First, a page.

2.
What is Numeracy?
Numeracy is a life skill. Being numerate goes
beyond simply 'doing sums'; it means having the
confidence and competence to use numbers and think
mathematically in everyday life…
Being numerate is about appreciating
relationships and interpreting answers,
and not just about doing calculations.
3.
• The essential mathematical skills and knowledge in Number
and Algebra, Measurement and Geometry, and Statistics and
Probability are the content areas that are still developed within
the Mathematics curriculum.
• Recently in the development of the Australian Curriculum there
is a greater emphasis and importance on developing
mathematical thinking and reasoning.
• It focuses on developing sophisticated and refined
mathematical understanding, fluency with processes, logical
reasoning, analytical thinking and problem-solving skills.
• This is to enable students to make connections and transfer
skills when presented in a new context or across another
curriculum area.
• To assist students in making informed
decisions and to solve problems efficiently.
Teaching & Learning of Numeracy
4.
Numeracy Learning at Corpus Christi
AusVELS (developmental curriculum framework) F- 6 is
used to plan mathematical learning, assess student
progress and report to parents.
F- 6 Mathematical Learning Intentions: A statement(s)
which describes clearly to students what they need to
know, understand and be able to do.
Teaching and learning in Numeracy lessons usually takes
the format of „Whole, Small, Whole‟
Whole: Tuning in students to the Maths concept to be
investigated or developed.
Small: Teacher focus group and various small group
activities designed to practise and apply knowledge and
skills.
Whole: Shared discussion, about the mathematical
learning that took place, strategies they used and how
efficient were they? Making links to previously learnt
concepts (e.g. repeated addition with skip counting and
multiplication).
5.
F- 2 Hundred Days of School: Everyday students are immersed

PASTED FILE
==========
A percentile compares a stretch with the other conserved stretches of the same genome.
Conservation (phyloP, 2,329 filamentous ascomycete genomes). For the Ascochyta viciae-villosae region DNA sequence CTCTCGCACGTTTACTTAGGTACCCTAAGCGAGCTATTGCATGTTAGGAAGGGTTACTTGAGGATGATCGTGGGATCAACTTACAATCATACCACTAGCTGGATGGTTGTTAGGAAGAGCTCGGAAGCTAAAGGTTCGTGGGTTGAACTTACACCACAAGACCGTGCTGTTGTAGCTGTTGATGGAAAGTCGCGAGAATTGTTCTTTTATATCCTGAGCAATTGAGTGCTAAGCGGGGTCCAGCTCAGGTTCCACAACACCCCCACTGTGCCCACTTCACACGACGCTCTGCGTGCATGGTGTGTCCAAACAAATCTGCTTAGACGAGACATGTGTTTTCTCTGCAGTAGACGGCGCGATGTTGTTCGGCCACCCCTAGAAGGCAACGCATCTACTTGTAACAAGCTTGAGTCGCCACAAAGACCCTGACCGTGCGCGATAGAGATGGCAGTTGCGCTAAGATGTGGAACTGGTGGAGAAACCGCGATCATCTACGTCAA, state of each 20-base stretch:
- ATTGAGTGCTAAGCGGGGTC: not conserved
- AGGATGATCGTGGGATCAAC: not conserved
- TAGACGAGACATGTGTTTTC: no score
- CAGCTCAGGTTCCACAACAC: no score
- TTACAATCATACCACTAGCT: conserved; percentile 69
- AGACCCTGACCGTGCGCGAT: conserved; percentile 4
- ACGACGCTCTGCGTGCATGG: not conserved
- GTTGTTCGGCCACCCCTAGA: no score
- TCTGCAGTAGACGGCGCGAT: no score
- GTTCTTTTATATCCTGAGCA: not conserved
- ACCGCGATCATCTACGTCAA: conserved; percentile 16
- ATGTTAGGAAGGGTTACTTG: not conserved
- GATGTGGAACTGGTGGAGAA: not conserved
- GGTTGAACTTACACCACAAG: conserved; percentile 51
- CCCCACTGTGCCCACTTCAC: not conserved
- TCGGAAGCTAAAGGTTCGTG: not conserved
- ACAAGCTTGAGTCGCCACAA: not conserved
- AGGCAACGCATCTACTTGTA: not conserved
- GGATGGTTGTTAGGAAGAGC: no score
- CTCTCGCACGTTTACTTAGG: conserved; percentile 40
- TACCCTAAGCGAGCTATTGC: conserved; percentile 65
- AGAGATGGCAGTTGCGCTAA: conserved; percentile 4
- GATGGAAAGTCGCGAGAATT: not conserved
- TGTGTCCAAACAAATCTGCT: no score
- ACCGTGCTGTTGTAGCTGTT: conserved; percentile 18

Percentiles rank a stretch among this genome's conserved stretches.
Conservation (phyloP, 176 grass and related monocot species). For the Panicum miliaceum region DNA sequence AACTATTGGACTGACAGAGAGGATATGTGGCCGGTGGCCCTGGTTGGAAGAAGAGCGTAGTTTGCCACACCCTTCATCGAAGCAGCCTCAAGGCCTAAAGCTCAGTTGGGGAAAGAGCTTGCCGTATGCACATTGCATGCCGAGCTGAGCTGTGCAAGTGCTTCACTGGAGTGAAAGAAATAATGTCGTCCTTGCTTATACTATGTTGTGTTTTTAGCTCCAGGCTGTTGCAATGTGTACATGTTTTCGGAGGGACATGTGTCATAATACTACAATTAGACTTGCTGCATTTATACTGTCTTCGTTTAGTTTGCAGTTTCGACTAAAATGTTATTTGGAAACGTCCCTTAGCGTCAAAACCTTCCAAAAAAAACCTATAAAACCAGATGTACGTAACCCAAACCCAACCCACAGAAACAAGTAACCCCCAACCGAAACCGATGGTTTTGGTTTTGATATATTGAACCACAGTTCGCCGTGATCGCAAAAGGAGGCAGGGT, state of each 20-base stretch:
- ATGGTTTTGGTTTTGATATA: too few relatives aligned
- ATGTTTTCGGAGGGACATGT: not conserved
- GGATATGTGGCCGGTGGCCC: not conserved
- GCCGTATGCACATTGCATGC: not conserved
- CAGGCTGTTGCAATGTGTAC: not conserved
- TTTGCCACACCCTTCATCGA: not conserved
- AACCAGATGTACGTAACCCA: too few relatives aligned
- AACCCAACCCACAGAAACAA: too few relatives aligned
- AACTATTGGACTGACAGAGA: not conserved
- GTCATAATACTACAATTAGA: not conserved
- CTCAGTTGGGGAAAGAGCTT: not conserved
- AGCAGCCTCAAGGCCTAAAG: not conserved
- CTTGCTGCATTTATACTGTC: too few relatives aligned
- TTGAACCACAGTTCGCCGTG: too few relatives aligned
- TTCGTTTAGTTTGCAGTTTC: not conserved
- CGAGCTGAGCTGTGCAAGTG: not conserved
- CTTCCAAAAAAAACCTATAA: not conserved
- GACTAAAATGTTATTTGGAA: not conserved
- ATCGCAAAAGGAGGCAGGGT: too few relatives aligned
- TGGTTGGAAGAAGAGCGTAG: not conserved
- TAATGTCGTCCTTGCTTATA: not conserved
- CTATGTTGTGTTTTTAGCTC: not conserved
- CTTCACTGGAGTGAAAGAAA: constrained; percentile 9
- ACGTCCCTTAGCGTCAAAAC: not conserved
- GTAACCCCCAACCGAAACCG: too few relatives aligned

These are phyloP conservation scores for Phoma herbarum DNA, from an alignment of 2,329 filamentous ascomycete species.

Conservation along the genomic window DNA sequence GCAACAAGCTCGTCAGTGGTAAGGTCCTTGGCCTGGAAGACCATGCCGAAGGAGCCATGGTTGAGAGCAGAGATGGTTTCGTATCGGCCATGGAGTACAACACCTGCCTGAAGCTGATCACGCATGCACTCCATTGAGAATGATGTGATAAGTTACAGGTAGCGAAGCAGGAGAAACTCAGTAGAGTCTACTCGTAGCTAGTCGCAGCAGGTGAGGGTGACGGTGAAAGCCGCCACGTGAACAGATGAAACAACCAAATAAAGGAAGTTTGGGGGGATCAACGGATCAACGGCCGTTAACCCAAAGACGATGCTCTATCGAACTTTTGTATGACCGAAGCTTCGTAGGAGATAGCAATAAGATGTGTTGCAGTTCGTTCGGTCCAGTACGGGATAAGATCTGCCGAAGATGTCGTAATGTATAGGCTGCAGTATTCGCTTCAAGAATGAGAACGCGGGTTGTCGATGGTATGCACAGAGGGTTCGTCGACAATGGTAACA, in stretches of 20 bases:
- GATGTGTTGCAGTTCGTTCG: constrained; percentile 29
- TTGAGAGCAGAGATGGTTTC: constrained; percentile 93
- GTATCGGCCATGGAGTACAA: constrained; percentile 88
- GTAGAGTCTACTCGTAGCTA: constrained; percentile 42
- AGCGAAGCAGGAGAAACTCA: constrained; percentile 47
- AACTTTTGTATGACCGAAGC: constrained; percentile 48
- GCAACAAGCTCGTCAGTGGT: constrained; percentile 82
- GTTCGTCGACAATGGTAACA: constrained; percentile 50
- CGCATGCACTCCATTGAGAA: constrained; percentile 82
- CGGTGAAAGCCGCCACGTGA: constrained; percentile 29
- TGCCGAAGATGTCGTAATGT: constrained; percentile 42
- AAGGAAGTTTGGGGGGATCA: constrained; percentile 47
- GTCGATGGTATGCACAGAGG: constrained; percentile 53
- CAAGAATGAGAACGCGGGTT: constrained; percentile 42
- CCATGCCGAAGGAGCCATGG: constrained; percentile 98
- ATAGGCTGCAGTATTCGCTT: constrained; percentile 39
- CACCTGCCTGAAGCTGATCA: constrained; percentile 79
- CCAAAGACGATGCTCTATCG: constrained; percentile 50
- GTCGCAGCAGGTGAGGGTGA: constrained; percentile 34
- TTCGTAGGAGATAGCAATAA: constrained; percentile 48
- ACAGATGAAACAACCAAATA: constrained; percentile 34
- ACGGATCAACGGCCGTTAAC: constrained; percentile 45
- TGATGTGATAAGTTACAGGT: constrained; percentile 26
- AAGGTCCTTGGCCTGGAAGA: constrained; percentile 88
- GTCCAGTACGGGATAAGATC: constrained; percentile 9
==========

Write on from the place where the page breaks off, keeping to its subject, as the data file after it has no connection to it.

and develop skills, knowledge and language related to Number.
Classroom Maths Wall: A visible resource/reference which
highlights strategies, mathematical language, terms and symbols
related to a concept that is being or has been taught.
Family Maths Nights: Making Maths
fun by working together to solve
problems. Initiates conversations about
Maths in a positive way.
Maths Challenge Days: Students
work collaboratively in groups to complete or
solve a range of math challenges.
Maths Wall
Hundred Days of School
6.
What you can do as Parents to
Develop Numeracy Skills.
A child‟s early experiences with maths can affect how they
feel about maths throughout their lives.
The most important thing is to help your child to feel positive
about maths and have fun with it whenever possible.
• Do talk about the maths in everyday life, and ask your child
how they work out problems or questions.
• Do praise your child for effort, rather than talent.
• Do use time at home to practice practical maths like
shopping or cooking.
• Do talk about maths in a positive way. Avoid saying things
like „I can‟t do maths‟ or „I hated maths at school‟… your child
might start to think like that themselves…
7.
Children best learn maths through activities and tasks where they
have to make choices in order to solve a problem or a puzzle and
where they can explore and talk about their ideas and approach
to the problem.
The more variety they experience with maths, the more
comfortable they will feel.
It is essential to give your child the opportunity to use and talk
about maths every day. This will help them to become a
mathematical problem solver, and develop lifelong skills such as:
• Sorting – into groups, into order, and comparing
• Measuring
• Calculating:–
adding, subtracting, multiplying, dividing
• Organising and understanding
information
• Looking for patterns and relationships between numbers
• Making sense of and checking information – learning to ask „is
this answer sensible? reasonable?
• Communicating (verbalising) and presenting information
8.
Numeracy all Around Us
• Counting collections: number of doors, windows, lights etc.
• Reading number plates and counting on or back by
1s, count from the number by 2s, 5s, 10s. Discuss patterns
they noticed.
• Name the number that comes before/after, the number 1, 10
or 100 more/less on a number plate seen. What digit do you
need to look at to work it out?
• Discuss if the number is odd or even? Why?
• Using the digits to see who can make the smallest/largest
number.
• Finding the total of digits.
• Reading numbers on the odometer? What will the number be
if I travel another 1, 5, or 10 kilometres? How did you work it
out?
• If I was travelling at 110 kilometres an hour and I was driving
for 6 hours what distance would I have travelled?
• How likely is it to see a white car? How likely is it to see a pink
car? Which colour car are you more to see? Why?
• “I Spy” for different shapes in or outside the car. How did you
recognise that it was that shape? Features/attributes?
9.
Resources to help support your Child’s
Learning in Numeracy
• Number Zone on myclasses. Access through school website.
• Studyladder Educational website: interactive
activities, worksheets, instructional videos.
• Class Maths Bags
• Conversations with your child‟s class
teacher, Rina Polastri (Numeracy Leader)
Susan Arians (Number Intervention)
• Games: board games, cards, die, dominoes, construction toys
such as lego, manipulative tools such as play dough.
• Books, Calendar, Charts
• Rhymes, chants, Raps
• Handouts, Newsletter
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